"Transformed into children" is, for Bruce, the worst possible time to be forced to confront the reality that everyone knows he and Diana are dating
I went into the comic book shop, figuring they might have a Batman ring or something, and the comic book guy was very accommodating in my search. He went behind the counter and handed me:
I was going to say that I was really looking for something made of metal, but he told me they were “gratis” before I finished, so I basically walked out of the comic book store with three free rings.
Asked by maytheodds
I’ve been getting a lot of this lately since I started posting more about Batman.
Let me start by saying:
Think of what you mean by “superpowers.” They are things an ordinary person can’t do, right? Abilities and skills that set them apart from the typical human being.
However, does that mean it has to be something an ordinary human couldn’t attain? Conceivably, given enough time and energy, any human could duplicate the lab accident that gave the Flash his powers. Any human who put enough effort in could increase their willpower and master their fear, then wield Green Lantern’s ring. Enough studies in gene manipulation could probably duplicate any mutant power.
So why is Batman different? Why are his superior strength, agility, and intellect not considered to be superpowers just because he worked to obtain them?
That’s the thing, though, does it really matter whether or not he has superpowers? The “super” in “superhero” doesn’t apply to the hero, it applies to the level of heroics. Since Batman fights superhuman and subhuman enemies, whether mentally or physically.
It has nothing to do with the character, it’s a genre. Batman fits into the superhero genre, and saying he’s “not a superhero” would be like saying “Pride and Prejudice” isn’t romance because it has nothing to with Rome. Using the most literal sense of the word, you could make a flimsy argument for it, but at that point you’re just arguing semantics. It’s the same level of douchiness that leads to terms like “graphic novel” because “comic book” implies that they’re supposed to be funny.
I saw “Green Lantern” earlier today and loved it. However, I’ve heard that people hated it a lot. Some people are saying that it’s just a terrible movie and insisting that I’m crazy for liking it.
Here’s the thing. You might be a good person. You and I might get along. I accept that there are movies that I will like and you will hate.
That being the case, you have no right to tell me whether or not to like a movie. I laughed at the funny moments, I enjoyed the character arc of Hal Jordan learning that there is a difference between having no fear and overcoming your fear, and I don’t care what anyone says, the special effects were awesome.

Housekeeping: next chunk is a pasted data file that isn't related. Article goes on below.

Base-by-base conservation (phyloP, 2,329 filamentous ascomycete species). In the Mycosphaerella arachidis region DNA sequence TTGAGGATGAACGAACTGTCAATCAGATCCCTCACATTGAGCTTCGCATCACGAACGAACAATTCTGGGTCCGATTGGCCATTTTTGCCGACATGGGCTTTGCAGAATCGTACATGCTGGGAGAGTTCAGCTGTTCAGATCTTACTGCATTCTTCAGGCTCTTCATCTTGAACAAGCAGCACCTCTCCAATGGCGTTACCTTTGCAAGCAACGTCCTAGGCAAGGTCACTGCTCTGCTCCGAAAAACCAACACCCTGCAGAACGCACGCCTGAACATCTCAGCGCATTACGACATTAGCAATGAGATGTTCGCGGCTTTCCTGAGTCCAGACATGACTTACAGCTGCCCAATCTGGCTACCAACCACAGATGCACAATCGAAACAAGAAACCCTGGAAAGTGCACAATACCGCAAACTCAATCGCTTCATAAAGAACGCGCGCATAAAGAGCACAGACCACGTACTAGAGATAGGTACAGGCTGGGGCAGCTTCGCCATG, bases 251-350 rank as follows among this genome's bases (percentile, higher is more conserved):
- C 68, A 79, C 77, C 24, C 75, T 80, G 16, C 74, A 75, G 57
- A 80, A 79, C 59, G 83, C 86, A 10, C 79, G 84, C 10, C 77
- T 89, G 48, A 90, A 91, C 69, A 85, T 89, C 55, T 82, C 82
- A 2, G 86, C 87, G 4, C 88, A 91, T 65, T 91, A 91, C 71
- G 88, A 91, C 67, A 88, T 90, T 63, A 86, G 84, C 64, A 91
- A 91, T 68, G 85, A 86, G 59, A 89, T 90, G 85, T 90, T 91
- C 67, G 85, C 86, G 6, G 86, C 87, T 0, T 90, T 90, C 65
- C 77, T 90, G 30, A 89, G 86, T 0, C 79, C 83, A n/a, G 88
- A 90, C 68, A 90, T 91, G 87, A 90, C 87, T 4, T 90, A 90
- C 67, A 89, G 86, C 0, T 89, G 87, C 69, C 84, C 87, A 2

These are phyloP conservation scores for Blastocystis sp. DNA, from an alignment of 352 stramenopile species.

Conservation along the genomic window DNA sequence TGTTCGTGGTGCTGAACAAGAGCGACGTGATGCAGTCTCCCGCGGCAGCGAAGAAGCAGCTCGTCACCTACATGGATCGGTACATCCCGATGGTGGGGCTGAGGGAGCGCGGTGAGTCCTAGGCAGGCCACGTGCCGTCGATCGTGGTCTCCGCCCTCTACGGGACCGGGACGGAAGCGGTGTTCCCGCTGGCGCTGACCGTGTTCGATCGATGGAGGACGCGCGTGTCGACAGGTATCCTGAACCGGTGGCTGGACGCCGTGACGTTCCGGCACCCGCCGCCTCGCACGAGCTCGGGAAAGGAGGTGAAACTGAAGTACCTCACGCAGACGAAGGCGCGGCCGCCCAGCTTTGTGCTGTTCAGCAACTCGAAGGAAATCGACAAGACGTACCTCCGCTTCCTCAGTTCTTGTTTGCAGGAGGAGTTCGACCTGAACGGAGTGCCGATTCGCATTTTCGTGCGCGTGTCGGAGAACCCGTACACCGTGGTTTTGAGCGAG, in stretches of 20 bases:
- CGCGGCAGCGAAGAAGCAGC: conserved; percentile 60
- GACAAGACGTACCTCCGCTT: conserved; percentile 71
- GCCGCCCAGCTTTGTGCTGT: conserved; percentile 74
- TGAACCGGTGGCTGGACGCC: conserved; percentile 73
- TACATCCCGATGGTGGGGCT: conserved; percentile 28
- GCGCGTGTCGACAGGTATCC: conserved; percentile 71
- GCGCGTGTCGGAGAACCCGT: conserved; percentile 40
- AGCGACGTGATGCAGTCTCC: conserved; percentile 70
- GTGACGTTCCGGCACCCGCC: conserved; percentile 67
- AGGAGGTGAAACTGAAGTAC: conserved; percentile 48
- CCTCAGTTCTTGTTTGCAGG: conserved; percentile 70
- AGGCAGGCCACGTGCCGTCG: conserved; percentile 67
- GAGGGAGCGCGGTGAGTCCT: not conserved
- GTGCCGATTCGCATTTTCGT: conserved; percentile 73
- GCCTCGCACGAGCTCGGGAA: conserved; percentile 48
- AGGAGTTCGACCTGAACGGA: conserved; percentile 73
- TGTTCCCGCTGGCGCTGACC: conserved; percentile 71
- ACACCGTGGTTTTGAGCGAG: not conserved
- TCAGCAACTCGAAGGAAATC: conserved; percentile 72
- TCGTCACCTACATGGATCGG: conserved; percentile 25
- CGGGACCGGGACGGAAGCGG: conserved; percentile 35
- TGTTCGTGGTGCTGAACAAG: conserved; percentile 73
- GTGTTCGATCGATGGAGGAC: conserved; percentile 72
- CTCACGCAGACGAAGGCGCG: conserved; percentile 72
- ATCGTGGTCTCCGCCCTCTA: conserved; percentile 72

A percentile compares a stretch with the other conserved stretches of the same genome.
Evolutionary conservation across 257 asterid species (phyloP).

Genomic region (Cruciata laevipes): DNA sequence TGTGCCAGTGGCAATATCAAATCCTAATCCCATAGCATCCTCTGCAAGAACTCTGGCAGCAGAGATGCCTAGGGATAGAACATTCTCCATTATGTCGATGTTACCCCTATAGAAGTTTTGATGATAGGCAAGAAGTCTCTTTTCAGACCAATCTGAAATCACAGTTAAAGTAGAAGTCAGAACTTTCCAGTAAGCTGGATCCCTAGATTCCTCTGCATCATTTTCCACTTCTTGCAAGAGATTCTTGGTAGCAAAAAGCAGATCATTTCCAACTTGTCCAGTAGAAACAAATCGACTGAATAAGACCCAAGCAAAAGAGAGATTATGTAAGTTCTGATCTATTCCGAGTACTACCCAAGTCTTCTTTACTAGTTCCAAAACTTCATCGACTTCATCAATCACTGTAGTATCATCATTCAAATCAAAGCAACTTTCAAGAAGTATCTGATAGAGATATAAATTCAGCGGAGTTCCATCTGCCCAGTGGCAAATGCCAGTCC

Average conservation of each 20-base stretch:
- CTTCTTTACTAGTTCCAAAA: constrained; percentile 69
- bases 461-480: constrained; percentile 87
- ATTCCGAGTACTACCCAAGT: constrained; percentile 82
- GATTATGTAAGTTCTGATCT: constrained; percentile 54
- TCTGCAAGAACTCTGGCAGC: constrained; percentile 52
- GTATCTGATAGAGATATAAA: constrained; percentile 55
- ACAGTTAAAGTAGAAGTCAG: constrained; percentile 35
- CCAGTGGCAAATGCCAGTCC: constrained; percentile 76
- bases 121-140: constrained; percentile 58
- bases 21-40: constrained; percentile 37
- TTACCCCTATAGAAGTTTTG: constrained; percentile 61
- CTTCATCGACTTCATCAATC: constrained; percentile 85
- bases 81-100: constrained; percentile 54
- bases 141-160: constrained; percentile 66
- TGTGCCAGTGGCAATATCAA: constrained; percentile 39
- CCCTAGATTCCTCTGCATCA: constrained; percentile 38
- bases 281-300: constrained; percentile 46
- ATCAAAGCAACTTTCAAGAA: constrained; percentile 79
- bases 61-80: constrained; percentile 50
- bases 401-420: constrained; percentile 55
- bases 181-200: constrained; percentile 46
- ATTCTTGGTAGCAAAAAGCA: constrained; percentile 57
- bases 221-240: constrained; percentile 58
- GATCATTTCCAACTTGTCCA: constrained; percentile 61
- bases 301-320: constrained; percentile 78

Think about it like the Watchmen movie. That movie was specially made for people who’ve read the book and no one else. That’s why so many people came out of it feeling alienated or bored. It’s the same with the Green Lantern. People who really get Hal Jordan and have read Green Lantern comics, seen him in the DCAU, and have been dying to see a Green Lantern movie as long as they can remember will understand that Ryan Reynolds’ performance is spot-on. They’ll see that the fear vs. willpower arc worked perfectly with Parallax. And any comic book fan who’s seen how well Nolan’s Batman saga has done will know that you don’t bring in the most iconic villain until Part II.
Now, I went to see this with my father. I brought him as a father’s day present. We were both Green Lantern fans as children, specifically Hal Jordan. We thoroughly enjoyed the movie because it was a good movie. It was well-constructed and well-executed with high production values. If you don’t like it, you probably aren’t a big fan of Green Lantern in the first place, and if you’re ALREADY one, then you may be too close to see it objectively. (Or it could be something else entirely. Everyone feels differently about everything, I’m just trying to give examples that show I understand why people would have different opinions about it than me, and in turn request the same courtesy.)
The point is, if you don’t like Green Lantern, fine. However (and I’m saying this now, in front of everybody so that I don’t go back on it later under pressure), I liked the movie. I would pay to see it again. It was fun, engaging, and brought one of my favorite childhood characters to life right in front of me. Going to see it with my father is a memory I will cherish for the rest of my life, so I would appreciate it if everyone would try to avoid tarnishing that by talking shit on it. You’re entitled to your opinion, I’m not asking you to change how you felt about the movie or about the Green Lantern in general, however, I am asking you to respect the fact that I enjoyed it immensely, and, if you must share an opposing opinion with me, please don’t be a douche about it.
Long story short, I loved it, and there’s no amount of hating people can do that will get me to change my mind on that.